The history of drug enforcement in the United States is inherently racist. Prohibition laws in the early 20th century were introduced when it became clear that minority populations were the primary users of a substance, thus allowing legal targeting and control of them. Nixon built his campaign by appealing to white Southerners with a “law and order” approach. However, most criminal laws are state and local issues, not federal. Nixon turned to drug enforcement because it was at a federal level and he knew that they had long understood racial animus in them. When Reagan expanded the “War on Drugs”, he did so by characterizing drug use as an individual problem, which diverted funding and support away from treatment and decriminalization. Clinton further grew the federal investment in the drug war by increasing penalties, creating three-strike laws, and setting aside $16 billion to build prisons and expand police forces. Police militarization, and the corresponding bloated budgets, traces its roots to this expansion.

Policing in the United States is Bad for Public Health

While George Floyd, Breonna Taylor, Eric Garner, Priscilla Slater, Freddie Gray, Sandra Bland, and Tamir Rice, and so many more, lost their lives at the hands of police, we will never know the names of the people who have lost their health because of policing. The young Black man who developed hypertension in early adulthood, after being needlessly pulled over or searched multiple times. The sex worker who became HIV-positive because she was too scared to carry multiple condoms. The middle-aged man with bipolar disorder who cycles in and out of jail because there are no state services available. The woman who is repeatedly profiled by police because of her substance use disorder. We will not know the names of the people who have lost years of their life and died slow deaths because of the way they are targeted by police. Their lives matter, too.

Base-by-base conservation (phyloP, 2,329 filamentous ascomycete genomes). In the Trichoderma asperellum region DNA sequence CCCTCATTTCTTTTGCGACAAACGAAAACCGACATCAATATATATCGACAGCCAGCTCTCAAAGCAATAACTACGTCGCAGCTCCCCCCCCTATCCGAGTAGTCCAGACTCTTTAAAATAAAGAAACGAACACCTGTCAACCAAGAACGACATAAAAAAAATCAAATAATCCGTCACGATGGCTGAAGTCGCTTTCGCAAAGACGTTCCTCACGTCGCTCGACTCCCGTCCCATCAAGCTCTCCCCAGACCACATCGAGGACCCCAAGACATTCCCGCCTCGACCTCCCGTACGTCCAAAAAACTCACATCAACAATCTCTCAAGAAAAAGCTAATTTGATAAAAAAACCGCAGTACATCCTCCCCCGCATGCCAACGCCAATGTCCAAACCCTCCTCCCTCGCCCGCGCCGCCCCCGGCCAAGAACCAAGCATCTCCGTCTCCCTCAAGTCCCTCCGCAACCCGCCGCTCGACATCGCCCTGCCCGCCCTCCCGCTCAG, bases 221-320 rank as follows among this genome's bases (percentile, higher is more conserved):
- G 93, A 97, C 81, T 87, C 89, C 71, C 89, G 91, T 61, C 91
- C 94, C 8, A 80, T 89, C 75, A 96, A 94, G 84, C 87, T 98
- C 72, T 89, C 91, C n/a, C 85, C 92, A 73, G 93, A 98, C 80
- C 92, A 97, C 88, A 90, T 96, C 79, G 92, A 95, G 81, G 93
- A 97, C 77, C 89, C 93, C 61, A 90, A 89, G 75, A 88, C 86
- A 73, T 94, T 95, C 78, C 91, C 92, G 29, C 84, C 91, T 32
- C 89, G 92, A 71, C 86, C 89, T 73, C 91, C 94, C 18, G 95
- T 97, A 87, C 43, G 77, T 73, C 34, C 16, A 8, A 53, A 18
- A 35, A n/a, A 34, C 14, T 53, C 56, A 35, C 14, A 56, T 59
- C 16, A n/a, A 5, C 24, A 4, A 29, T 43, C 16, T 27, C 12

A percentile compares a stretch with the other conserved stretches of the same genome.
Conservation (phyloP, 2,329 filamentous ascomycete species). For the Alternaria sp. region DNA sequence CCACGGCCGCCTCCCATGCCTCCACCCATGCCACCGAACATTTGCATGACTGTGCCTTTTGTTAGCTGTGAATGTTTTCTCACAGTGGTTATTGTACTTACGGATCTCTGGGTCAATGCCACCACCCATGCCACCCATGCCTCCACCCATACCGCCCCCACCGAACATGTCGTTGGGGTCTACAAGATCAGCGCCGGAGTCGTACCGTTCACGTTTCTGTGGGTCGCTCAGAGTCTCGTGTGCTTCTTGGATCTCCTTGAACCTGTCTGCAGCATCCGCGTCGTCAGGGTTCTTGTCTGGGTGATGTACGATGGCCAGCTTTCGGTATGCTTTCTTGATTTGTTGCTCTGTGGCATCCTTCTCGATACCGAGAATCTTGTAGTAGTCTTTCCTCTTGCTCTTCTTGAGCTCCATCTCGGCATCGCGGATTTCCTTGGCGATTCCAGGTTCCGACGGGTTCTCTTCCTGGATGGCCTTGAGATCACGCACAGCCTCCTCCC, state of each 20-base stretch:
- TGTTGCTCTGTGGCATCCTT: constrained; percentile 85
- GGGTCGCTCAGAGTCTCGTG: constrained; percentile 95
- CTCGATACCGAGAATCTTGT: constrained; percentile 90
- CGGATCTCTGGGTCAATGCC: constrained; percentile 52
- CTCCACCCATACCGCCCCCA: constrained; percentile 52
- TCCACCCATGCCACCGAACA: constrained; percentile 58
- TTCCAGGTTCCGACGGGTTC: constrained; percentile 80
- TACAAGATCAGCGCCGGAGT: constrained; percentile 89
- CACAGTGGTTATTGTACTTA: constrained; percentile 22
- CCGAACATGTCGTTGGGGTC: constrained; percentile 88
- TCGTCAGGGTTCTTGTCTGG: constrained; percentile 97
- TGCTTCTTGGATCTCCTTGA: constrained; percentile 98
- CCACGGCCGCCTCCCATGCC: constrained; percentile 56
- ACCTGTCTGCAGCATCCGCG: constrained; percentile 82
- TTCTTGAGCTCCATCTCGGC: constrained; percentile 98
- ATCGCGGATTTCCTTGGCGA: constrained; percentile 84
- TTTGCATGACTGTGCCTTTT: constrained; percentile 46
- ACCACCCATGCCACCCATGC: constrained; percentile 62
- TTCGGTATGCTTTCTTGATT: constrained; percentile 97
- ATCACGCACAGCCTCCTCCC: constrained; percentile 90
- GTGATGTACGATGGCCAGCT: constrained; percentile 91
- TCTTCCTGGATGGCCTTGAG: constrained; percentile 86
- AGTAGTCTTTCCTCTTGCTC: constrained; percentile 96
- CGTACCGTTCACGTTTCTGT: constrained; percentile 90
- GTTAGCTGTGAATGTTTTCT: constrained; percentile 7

Christine Bedenis was a 2018–2019 Global Health Corps fellow and worked at the Communications and Resource Mobilization Fellow at Art & Global Health Center Africa in Malawi. They currently work at GlobeMed as the Communications and Development Manager.

Global Health Corps (GHC) is a leadership development organization building the next generation of health equity leaders around the world. All GHC fellows, partners, and supporters are united in a common belief: health is a human right. There is a role for everyone in the movement for health equity. To learn more, visit our website and connect with us on Twitter/Instagram/Facebook.

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New voices and ideas from Global Health Corps, a diverse community of over 1000 young leaders worldwide united by the belief that health is a human right. We tell our own stories, honestly and thoughtfully, because this is where our activism begins.

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Christine Bedenis

Christine Bedenis

Christine has lived and worked around the world, picking up different cultural quirks and how to say “thank you” in more than a dozen languages.